|Security forces have set up checkpoints and barricades in towns and cities across the country [AFP]
Syrian security forces have shot dead at least seven protesters on the first day of the Muslim Eid al-Fitr holiday, activists say.
Protests erupted in many towns and cities on Tuesday morning, after Muslims performed morning prayers marking the end of Ramadan.
The Local Co-ordination Committees (LCC) activist network said six of the deaths occurred in the southern province of Deraa and one in Homs.
Syrian security forces reportedly also opened fire on protesters in the town of Deir ez-Zor.
LCC said a "huge" protest was formed as worshippers emerged from the al-Omari mosque in Daraa and marched to the town's cemetery. Muslims traditionally visit graves on the first day of Eid.
Large demonstrations were also reported in cities including Deraa, Idlib, Hama and Homs, and in Damascus suburbs.
A day earlier, security forces killed at least eight people and wounded dozens in raids across the country, according to opposition activists.
The rights group Avaaz said five people were killed in the town of Sarameen in Idlib province, when security forces stormed the town.
Tanks and armoured vehicles rolled into various flashpoint areas, including the towns of Rastan and Heet in Homs province.
Meanwhile, in New York, UN Security Council ambassadors met behind closed doors on Monday to discuss rival UN resolutions on Syria.
Russia introduced a resolution on Friday that called for President Bashar al-Assad's government to halt its violence against protesters and expedite reforms, but it made no mention of the sanctions sought by the US and European nations in a draft resolution circulated earlier this month.
Western diplomats, speaking on condition of anonymity because the meeting was private, said afterwards that it was a useful and constructive session and all 15 council members agreed on the necessity of adopting a resolution.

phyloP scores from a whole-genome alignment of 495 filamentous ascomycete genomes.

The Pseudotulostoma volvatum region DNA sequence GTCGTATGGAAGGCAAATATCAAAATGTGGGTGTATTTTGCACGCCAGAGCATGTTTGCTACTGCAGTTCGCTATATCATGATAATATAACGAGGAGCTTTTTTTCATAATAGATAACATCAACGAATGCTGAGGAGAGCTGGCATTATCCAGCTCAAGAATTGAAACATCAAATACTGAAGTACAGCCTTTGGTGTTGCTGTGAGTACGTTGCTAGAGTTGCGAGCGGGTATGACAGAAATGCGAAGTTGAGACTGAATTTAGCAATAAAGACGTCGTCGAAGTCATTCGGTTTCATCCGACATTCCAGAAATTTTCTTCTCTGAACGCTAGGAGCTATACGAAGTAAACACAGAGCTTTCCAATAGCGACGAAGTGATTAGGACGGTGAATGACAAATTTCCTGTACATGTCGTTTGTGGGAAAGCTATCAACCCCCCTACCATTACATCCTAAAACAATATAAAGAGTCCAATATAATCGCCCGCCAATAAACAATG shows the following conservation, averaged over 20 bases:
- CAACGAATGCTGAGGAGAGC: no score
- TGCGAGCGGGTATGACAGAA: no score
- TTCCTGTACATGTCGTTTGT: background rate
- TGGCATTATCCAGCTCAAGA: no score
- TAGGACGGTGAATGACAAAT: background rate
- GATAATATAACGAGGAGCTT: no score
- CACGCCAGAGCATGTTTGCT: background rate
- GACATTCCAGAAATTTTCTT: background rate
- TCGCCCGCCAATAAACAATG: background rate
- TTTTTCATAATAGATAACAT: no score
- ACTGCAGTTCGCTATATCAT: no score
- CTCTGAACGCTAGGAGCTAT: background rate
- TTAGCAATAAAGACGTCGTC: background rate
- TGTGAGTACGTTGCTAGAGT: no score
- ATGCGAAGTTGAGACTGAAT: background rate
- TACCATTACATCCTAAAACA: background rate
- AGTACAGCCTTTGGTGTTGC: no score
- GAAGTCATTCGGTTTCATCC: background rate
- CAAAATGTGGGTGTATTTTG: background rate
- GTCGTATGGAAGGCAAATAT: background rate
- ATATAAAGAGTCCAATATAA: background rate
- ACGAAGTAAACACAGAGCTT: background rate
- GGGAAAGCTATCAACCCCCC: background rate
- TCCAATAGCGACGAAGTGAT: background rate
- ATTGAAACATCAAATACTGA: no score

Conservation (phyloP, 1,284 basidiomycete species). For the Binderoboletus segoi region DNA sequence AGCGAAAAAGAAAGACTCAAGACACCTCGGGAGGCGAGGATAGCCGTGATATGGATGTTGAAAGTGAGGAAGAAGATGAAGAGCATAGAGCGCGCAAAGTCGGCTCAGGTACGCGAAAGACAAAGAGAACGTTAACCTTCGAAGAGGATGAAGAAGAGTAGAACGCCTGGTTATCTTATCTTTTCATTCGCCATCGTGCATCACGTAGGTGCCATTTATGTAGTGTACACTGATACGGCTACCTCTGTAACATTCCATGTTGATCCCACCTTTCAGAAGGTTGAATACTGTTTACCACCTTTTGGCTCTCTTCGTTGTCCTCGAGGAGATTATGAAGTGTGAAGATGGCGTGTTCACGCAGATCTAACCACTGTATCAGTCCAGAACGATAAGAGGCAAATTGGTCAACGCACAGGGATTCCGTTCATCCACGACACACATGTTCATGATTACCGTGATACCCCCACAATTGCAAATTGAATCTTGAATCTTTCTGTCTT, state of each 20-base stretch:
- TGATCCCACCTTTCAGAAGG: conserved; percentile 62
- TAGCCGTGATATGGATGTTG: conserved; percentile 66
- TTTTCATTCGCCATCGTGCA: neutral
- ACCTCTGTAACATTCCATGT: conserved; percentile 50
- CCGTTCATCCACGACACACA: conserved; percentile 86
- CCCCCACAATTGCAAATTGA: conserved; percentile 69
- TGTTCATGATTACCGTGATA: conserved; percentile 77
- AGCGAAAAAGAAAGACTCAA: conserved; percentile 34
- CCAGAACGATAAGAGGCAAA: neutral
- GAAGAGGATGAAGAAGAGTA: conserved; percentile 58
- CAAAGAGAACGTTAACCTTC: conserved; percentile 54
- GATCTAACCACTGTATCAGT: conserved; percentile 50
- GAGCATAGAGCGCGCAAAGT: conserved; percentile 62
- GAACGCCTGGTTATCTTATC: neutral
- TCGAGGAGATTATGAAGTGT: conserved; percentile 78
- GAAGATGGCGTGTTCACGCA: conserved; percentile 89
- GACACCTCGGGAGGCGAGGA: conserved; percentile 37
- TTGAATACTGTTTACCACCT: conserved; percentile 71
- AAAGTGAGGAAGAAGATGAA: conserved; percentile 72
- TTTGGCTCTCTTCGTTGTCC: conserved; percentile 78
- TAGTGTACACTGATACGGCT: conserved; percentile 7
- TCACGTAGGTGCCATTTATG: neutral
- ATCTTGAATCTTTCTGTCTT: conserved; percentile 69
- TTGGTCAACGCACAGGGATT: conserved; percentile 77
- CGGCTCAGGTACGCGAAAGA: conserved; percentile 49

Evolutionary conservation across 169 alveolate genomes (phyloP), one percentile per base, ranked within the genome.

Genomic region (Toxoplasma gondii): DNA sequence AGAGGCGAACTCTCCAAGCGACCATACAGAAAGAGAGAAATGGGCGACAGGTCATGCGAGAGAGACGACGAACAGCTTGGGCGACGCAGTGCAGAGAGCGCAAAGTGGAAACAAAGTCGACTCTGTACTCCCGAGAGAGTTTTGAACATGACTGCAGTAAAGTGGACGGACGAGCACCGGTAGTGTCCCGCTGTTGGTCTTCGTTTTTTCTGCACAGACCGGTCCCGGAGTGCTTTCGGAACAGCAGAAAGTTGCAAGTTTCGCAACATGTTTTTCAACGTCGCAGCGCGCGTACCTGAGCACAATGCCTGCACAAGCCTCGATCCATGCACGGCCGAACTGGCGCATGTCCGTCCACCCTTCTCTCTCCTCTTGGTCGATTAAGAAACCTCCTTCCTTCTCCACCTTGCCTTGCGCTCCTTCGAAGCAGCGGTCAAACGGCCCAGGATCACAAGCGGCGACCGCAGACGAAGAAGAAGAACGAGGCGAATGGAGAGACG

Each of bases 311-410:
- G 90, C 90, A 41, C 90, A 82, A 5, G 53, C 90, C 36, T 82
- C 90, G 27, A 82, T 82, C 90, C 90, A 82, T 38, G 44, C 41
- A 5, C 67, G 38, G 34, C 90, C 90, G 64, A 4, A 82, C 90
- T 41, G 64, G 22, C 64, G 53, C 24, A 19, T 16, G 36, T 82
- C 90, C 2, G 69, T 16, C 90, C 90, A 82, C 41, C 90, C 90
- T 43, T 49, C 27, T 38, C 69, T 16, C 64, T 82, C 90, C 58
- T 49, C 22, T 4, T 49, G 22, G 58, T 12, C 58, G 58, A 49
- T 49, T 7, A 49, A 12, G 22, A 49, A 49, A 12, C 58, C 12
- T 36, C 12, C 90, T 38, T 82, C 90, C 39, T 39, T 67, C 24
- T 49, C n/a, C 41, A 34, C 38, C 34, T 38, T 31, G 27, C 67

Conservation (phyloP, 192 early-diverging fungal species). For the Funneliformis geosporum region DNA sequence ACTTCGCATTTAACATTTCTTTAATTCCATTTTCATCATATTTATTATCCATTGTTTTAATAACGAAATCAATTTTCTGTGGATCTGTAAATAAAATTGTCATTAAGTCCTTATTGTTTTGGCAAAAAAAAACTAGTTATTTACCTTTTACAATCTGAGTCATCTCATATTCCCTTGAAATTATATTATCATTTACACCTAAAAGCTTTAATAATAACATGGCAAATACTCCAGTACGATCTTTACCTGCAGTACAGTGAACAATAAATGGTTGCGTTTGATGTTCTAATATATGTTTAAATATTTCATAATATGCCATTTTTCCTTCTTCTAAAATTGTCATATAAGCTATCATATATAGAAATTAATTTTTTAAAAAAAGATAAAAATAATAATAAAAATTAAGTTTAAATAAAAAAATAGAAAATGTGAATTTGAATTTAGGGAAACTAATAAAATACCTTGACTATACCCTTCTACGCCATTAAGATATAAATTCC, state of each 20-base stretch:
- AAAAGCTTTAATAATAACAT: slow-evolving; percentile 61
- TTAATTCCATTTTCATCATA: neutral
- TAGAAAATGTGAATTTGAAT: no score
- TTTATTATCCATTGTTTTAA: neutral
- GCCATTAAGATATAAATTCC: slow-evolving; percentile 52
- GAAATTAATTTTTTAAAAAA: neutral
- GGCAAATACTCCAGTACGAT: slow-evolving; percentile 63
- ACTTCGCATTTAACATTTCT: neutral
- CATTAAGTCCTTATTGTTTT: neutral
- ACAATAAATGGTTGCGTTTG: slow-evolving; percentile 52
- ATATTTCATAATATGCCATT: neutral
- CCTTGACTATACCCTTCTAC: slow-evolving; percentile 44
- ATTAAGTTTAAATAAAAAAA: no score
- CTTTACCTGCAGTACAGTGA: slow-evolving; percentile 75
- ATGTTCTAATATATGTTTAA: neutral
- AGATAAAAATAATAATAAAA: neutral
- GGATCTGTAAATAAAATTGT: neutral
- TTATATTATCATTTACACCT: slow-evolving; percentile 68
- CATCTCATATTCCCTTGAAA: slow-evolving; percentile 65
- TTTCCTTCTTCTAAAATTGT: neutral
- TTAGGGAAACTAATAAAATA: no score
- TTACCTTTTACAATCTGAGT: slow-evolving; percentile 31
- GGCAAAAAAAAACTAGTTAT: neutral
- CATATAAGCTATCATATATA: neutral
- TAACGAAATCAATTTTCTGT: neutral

Al Jazeera's Omar Al Saleh is following events
in Syria from neighbouring Jordan
Council members will continue discussing what should be included in the resolution, the diplomats said.
A Russian envoy meet Assad in Damascus on Monday and delivered a letter from President Dmitry Medvedev.
The Kremlin did not disclose the content of the letter, but said Deputy Foreign Minister Mikhail Bogdanov had stressed the need for "all sides to cease violence immediately" and to implement the reforms announced by Syria’s leadership.
"Russia also stressed that the opposition should accept to take part in the dialogue the authorities propose, as this is the only possible way of restoring civil peace and harmony and setting Syria on a steady path towards democratic transformation," the Kremlin said on its website.
On Tuesday, EU foreign policy chief Catherine Ashton again urged Syria to stop the crackdown on protesters and release detainees.
Ashton "expresses her continued deep concern about the violence perpetrated by the Syrian regime against peaceful demonstrators, human rights activists, and the Syrian people at large," her spokesman said in a statement.
"She renews her unequivocal condemnation of the brutal repression".
Rights groups say more than 2,200 people have been killed since protests began in March. The Syrian government say about 600 security personnel have also died in the unrest.